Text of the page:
****/**** Image A+ Sound A- Extras A
starring Anton Walbrook, Deborah Kerr, Roger Livesey, Roland Culver
written and directed by Michael Powell and Emeric Pressburger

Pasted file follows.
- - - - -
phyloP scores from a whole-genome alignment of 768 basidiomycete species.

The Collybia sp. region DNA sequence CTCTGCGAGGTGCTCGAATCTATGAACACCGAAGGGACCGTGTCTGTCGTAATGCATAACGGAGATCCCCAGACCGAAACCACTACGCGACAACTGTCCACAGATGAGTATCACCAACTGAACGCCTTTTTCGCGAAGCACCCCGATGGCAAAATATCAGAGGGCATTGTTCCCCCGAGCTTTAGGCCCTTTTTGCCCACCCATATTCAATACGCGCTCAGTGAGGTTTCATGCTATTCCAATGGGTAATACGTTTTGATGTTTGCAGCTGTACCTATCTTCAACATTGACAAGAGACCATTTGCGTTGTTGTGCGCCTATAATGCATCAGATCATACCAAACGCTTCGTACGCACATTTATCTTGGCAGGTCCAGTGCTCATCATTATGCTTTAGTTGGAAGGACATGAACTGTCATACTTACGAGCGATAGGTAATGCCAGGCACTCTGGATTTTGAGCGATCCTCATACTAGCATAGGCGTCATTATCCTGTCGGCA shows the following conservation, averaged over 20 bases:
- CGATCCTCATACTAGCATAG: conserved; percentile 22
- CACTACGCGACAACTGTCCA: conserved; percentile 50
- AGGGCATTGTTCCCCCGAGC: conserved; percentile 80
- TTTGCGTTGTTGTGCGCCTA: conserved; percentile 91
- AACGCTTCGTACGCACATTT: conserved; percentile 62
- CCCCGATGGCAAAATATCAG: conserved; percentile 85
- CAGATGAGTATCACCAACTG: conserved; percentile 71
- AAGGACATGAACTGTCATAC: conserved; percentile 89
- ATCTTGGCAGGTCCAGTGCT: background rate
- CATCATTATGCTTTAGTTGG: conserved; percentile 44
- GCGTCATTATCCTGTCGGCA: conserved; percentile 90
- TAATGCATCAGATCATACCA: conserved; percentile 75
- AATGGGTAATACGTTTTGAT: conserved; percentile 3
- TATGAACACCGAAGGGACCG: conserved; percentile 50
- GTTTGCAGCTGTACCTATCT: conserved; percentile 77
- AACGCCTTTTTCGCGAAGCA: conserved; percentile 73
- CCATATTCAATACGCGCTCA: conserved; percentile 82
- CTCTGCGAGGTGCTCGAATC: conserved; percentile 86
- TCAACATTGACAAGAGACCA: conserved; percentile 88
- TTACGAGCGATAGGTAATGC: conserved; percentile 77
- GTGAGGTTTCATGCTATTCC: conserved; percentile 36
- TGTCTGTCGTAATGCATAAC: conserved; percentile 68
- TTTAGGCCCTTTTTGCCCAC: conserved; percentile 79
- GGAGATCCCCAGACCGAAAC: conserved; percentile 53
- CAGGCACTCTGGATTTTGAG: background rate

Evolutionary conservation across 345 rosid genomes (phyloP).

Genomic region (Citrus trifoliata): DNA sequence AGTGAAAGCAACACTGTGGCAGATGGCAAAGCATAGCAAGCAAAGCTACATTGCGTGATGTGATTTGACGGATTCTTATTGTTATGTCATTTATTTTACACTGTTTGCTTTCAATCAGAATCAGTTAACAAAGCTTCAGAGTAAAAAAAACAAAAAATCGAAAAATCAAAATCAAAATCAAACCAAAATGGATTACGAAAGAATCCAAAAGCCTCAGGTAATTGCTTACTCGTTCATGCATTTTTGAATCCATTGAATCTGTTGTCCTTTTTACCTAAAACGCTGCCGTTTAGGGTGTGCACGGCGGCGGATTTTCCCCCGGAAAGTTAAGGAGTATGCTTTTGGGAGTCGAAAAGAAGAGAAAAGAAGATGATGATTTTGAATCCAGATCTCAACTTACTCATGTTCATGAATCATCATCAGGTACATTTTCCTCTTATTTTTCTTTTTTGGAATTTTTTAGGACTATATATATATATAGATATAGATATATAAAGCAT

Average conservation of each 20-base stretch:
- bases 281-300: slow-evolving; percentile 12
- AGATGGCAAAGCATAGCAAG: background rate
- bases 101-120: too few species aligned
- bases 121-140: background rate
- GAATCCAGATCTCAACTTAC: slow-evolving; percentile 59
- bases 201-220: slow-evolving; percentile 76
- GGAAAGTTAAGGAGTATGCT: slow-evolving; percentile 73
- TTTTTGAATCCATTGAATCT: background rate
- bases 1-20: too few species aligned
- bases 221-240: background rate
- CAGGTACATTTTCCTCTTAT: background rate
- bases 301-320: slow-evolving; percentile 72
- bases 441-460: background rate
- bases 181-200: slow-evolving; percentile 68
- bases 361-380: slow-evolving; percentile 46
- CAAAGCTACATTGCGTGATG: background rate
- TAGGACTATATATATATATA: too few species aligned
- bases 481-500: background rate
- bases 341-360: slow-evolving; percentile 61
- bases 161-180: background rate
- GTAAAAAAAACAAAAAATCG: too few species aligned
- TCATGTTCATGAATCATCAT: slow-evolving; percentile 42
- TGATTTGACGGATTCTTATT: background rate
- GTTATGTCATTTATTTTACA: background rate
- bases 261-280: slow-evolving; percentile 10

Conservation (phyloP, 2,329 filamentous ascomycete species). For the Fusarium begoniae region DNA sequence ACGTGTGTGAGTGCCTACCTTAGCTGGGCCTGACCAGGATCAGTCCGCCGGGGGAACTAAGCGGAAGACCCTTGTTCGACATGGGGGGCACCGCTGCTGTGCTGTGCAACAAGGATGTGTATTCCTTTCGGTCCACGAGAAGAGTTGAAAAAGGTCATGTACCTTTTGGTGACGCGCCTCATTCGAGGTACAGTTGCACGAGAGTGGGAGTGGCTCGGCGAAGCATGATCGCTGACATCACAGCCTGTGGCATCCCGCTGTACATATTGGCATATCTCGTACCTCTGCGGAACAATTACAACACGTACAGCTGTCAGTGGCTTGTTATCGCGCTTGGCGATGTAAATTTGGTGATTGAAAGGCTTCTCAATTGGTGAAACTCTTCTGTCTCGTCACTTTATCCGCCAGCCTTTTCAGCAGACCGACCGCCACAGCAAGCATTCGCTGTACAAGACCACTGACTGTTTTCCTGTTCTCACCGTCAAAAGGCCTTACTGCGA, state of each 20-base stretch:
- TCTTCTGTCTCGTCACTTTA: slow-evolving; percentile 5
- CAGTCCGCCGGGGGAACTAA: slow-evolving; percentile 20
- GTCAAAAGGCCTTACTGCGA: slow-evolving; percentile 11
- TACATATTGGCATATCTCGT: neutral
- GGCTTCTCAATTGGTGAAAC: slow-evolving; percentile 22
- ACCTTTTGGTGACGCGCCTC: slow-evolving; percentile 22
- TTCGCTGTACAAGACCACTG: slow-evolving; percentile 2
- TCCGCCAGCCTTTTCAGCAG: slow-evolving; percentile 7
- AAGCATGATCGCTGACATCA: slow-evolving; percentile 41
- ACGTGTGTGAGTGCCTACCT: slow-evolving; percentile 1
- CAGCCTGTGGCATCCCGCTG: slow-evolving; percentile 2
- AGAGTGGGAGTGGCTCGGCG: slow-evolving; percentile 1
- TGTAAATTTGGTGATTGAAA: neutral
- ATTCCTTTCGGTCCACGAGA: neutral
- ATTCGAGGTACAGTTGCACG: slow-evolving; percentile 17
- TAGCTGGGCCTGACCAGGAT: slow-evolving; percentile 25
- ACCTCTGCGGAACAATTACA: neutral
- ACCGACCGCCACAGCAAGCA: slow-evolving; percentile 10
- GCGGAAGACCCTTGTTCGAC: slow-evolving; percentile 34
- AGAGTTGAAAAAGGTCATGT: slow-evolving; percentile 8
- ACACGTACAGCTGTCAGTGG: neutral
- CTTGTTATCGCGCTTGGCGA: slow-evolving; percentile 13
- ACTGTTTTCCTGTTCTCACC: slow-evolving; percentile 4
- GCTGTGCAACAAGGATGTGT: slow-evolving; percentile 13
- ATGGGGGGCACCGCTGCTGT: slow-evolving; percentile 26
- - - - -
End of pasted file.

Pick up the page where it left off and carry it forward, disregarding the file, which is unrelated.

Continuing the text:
by Walter Chaw The prototype in many ways for Charlie Kaufman's Synecdoche, New York, Powell and Pressburger's The Life and Death of Colonel Blimp, although lighthearted and easily mistaken for a romp, is an existential horror film that, for all the things it's otherwise about, is most vitally about what it's like to grow old. There's a moment early on--when our hero, Clive Candy (Roger Livesey), realizes he's let the love of his life marry his best friend--that clarifies exactly what the picture has on its mind. For the rest of the film, as the kingdom of his memories grows to a size that dwarfs modernity rushing past, Candy finds shades of the lost Edith (Deborah Kerr), his personal Lenore, resurfacing in the faces of young women the world over. The Life and Death of Colonel Blimp understands that as one grows old, an entire village sprouts in the mind, full of beloved businesses and places that have long since disappeared, peopled by old flames and loved ones, dead or just vanished but in any case never again to resume the form in which memory has frozen them. Though memorable for its technical brilliance, its Technicolor vibrancy, and its courageously sprung narrative structure, The Life and Death of Colonel Blimp's ability to pinion the sadness, the loneliness, that experience carries with it is what makes the movie what it is. Life as a process of emotional attrition: Last man standing is cold comfort, indeed.